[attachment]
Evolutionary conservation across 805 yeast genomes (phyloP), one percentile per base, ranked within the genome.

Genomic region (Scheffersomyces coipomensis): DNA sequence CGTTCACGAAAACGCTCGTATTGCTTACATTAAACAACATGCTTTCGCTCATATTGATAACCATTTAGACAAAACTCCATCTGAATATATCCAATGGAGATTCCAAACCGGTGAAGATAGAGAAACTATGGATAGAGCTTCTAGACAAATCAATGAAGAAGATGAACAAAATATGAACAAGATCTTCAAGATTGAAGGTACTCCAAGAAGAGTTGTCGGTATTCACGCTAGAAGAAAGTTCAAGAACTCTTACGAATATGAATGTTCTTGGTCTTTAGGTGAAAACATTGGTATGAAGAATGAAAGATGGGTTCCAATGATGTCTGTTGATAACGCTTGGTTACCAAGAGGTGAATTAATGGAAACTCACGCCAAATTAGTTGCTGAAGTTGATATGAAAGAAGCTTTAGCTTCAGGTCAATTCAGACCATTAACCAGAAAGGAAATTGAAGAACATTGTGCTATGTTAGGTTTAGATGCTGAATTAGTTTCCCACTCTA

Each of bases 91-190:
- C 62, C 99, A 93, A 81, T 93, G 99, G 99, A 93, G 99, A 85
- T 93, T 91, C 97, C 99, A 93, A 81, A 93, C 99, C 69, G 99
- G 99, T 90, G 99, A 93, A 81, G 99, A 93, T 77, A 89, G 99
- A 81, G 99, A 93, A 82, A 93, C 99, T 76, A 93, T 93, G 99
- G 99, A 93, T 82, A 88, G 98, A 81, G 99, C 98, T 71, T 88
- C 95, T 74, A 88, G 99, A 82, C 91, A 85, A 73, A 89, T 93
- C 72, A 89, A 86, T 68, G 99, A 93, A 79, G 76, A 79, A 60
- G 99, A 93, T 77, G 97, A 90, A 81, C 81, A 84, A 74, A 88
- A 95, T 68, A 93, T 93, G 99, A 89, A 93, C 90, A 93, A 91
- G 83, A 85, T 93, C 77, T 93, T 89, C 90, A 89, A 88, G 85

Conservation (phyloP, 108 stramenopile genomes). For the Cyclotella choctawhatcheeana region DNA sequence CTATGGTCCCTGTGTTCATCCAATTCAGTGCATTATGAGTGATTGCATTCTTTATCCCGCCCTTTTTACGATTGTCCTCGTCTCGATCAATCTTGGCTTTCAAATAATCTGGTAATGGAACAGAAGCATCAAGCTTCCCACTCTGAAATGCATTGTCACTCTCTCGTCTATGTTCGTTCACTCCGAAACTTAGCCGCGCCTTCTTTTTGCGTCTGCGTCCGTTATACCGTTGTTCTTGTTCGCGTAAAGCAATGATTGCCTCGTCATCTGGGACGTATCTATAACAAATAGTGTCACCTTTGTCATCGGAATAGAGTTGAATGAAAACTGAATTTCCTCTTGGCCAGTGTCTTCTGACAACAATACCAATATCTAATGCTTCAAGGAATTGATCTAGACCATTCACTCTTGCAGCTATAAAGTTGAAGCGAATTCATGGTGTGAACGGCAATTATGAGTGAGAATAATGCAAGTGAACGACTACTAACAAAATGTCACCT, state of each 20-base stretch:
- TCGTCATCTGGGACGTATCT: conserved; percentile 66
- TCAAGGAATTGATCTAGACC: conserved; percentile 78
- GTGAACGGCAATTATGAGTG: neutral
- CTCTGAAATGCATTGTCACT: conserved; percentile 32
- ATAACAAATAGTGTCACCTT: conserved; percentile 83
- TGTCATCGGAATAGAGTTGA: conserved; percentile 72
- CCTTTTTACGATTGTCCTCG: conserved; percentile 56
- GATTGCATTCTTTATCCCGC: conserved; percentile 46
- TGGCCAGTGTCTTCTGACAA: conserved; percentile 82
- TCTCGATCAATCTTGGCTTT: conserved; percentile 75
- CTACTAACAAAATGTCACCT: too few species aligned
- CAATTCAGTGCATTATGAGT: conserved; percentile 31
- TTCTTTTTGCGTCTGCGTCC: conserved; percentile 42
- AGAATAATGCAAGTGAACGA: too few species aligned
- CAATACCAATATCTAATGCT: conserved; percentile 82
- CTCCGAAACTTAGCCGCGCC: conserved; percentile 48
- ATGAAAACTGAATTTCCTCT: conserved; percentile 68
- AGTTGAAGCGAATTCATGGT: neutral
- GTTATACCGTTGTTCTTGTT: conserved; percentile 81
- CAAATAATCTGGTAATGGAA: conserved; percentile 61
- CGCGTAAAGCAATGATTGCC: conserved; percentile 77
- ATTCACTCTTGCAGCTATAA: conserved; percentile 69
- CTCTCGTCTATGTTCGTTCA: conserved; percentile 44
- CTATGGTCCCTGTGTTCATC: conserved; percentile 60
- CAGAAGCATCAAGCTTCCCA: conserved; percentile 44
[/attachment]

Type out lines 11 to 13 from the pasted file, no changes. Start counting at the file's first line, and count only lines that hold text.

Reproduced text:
- G 99, A 93, T 77, G 97, A 90, A 81, C 81, A 84, A 74, A 88
- A 95, T 68, A 93, T 93, G 99, A 89, A 93, C 90, A 93, A 91
- G 83, A 85, T 93, C 77, T 93, T 89, C 90, A 89, A 88, G 85